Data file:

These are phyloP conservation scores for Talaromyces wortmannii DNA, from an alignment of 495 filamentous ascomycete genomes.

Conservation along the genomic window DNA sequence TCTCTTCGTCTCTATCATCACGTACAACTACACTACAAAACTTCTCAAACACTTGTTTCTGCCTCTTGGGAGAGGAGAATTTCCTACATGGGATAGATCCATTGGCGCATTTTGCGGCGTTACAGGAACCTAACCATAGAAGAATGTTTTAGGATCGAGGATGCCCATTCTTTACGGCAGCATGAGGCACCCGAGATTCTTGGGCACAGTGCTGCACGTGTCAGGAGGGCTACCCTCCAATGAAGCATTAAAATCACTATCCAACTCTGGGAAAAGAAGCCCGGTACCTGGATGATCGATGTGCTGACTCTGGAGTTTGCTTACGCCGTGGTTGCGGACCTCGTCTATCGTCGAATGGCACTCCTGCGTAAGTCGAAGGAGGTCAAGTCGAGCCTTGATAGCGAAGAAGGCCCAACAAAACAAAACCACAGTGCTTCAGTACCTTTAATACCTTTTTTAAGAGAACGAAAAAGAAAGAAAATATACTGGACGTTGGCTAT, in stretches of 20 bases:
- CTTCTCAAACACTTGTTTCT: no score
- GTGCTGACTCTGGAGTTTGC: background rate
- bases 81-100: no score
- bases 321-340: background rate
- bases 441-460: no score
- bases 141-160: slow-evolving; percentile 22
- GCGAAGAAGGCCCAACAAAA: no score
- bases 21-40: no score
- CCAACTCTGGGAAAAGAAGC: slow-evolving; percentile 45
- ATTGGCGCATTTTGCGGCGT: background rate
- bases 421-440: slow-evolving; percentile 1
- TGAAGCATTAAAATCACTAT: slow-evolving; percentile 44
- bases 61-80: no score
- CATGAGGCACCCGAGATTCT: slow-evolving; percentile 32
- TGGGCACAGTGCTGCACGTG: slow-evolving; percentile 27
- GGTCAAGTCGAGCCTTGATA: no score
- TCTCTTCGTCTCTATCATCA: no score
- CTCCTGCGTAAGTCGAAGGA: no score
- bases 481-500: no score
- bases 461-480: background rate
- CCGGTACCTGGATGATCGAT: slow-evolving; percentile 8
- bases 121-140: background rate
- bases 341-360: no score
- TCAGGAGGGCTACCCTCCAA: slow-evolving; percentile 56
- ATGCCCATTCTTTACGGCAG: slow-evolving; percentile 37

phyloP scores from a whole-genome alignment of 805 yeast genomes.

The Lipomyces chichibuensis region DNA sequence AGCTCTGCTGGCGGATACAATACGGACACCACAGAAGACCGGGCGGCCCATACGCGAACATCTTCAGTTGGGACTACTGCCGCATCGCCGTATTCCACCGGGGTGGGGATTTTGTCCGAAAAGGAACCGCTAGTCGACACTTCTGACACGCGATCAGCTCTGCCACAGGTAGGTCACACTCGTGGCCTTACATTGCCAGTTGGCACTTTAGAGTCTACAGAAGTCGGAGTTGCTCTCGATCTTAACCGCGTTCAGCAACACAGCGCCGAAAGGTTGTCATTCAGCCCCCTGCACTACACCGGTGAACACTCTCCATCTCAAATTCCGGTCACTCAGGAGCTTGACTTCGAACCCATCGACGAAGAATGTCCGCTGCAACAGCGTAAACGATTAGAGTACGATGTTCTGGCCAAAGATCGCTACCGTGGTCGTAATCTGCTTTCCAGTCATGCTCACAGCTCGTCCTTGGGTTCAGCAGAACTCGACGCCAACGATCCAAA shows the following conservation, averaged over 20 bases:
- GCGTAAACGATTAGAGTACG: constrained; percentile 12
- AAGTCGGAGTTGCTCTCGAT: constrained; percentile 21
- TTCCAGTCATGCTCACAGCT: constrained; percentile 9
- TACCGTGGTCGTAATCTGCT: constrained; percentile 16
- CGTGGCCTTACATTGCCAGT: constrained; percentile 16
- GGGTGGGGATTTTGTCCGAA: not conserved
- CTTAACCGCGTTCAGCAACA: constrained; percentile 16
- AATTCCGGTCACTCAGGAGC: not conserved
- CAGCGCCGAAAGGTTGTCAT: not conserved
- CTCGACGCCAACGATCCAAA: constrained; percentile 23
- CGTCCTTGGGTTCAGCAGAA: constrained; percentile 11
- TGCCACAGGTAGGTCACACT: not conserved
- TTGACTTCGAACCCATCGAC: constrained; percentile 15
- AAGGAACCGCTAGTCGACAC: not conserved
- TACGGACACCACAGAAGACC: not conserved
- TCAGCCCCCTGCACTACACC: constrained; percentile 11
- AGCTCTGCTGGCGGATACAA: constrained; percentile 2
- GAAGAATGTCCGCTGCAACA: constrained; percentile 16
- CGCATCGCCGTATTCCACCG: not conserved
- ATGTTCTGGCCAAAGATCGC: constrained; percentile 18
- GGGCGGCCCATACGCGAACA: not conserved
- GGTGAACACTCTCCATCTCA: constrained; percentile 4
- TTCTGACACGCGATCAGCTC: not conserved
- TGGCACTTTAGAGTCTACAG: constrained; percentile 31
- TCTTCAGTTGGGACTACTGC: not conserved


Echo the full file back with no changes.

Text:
These are phyloP conservation scores for Talaromyces wortmannii DNA, from an alignment of 495 filamentous ascomycete genomes.

Conservation along the genomic window DNA sequence TCTCTTCGTCTCTATCATCACGTACAACTACACTACAAAACTTCTCAAACACTTGTTTCTGCCTCTTGGGAGAGGAGAATTTCCTACATGGGATAGATCCATTGGCGCATTTTGCGGCGTTACAGGAACCTAACCATAGAAGAATGTTTTAGGATCGAGGATGCCCATTCTTTACGGCAGCATGAGGCACCCGAGATTCTTGGGCACAGTGCTGCACGTGTCAGGAGGGCTACCCTCCAATGAAGCATTAAAATCACTATCCAACTCTGGGAAAAGAAGCCCGGTACCTGGATGATCGATGTGCTGACTCTGGAGTTTGCTTACGCCGTGGTTGCGGACCTCGTCTATCGTCGAATGGCACTCCTGCGTAAGTCGAAGGAGGTCAAGTCGAGCCTTGATAGCGAAGAAGGCCCAACAAAACAAAACCACAGTGCTTCAGTACCTTTAATACCTTTTTTAAGAGAACGAAAAAGAAAGAAAATATACTGGACGTTGGCTAT, in stretches of 20 bases:
- CTTCTCAAACACTTGTTTCT: no score
- GTGCTGACTCTGGAGTTTGC: background rate
- bases 81-100: no score
- bases 321-340: background rate
- bases 441-460: no score
- bases 141-160: slow-evolving; percentile 22
- GCGAAGAAGGCCCAACAAAA: no score
- bases 21-40: no score
- CCAACTCTGGGAAAAGAAGC: slow-evolving; percentile 45
- ATTGGCGCATTTTGCGGCGT: background rate
- bases 421-440: slow-evolving; percentile 1
- TGAAGCATTAAAATCACTAT: slow-evolving; percentile 44
- bases 61-80: no score
- CATGAGGCACCCGAGATTCT: slow-evolving; percentile 32
- TGGGCACAGTGCTGCACGTG: slow-evolving; percentile 27
- GGTCAAGTCGAGCCTTGATA: no score
- TCTCTTCGTCTCTATCATCA: no score
- CTCCTGCGTAAGTCGAAGGA: no score
- bases 481-500: no score
- bases 461-480: background rate
- CCGGTACCTGGATGATCGAT: slow-evolving; percentile 8
- bases 121-140: background rate
- bases 341-360: no score
- TCAGGAGGGCTACCCTCCAA: slow-evolving; percentile 56
- ATGCCCATTCTTTACGGCAG: slow-evolving; percentile 37

phyloP scores from a whole-genome alignment of 805 yeast genomes.

The Lipomyces chichibuensis region DNA sequence AGCTCTGCTGGCGGATACAATACGGACACCACAGAAGACCGGGCGGCCCATACGCGAACATCTTCAGTTGGGACTACTGCCGCATCGCCGTATTCCACCGGGGTGGGGATTTTGTCCGAAAAGGAACCGCTAGTCGACACTTCTGACACGCGATCAGCTCTGCCACAGGTAGGTCACACTCGTGGCCTTACATTGCCAGTTGGCACTTTAGAGTCTACAGAAGTCGGAGTTGCTCTCGATCTTAACCGCGTTCAGCAACACAGCGCCGAAAGGTTGTCATTCAGCCCCCTGCACTACACCGGTGAACACTCTCCATCTCAAATTCCGGTCACTCAGGAGCTTGACTTCGAACCCATCGACGAAGAATGTCCGCTGCAACAGCGTAAACGATTAGAGTACGATGTTCTGGCCAAAGATCGCTACCGTGGTCGTAATCTGCTTTCCAGTCATGCTCACAGCTCGTCCTTGGGTTCAGCAGAACTCGACGCCAACGATCCAAA shows the following conservation, averaged over 20 bases:
- GCGTAAACGATTAGAGTACG: constrained; percentile 12
- AAGTCGGAGTTGCTCTCGAT: constrained; percentile 21
- TTCCAGTCATGCTCACAGCT: constrained; percentile 9
- TACCGTGGTCGTAATCTGCT: constrained; percentile 16
- CGTGGCCTTACATTGCCAGT: constrained; percentile 16
- GGGTGGGGATTTTGTCCGAA: not conserved
- CTTAACCGCGTTCAGCAACA: constrained; percentile 16
- AATTCCGGTCACTCAGGAGC: not conserved
- CAGCGCCGAAAGGTTGTCAT: not conserved
- CTCGACGCCAACGATCCAAA: constrained; percentile 23
- CGTCCTTGGGTTCAGCAGAA: constrained; percentile 11
- TGCCACAGGTAGGTCACACT: not conserved
- TTGACTTCGAACCCATCGAC: constrained; percentile 15
- AAGGAACCGCTAGTCGACAC: not conserved
- TACGGACACCACAGAAGACC: not conserved
- TCAGCCCCCTGCACTACACC: constrained; percentile 11
- AGCTCTGCTGGCGGATACAA: constrained; percentile 2
- GAAGAATGTCCGCTGCAACA: constrained; percentile 16
- CGCATCGCCGTATTCCACCG: not conserved
- ATGTTCTGGCCAAAGATCGC: constrained; percentile 18
- GGGCGGCCCATACGCGAACA: not conserved
- GGTGAACACTCTCCATCTCA: constrained; percentile 4
- TTCTGACACGCGATCAGCTC: not conserved
- TGGCACTTTAGAGTCTACAG: constrained; percentile 31
- TCTTCAGTTGGGACTACTGC: not conserved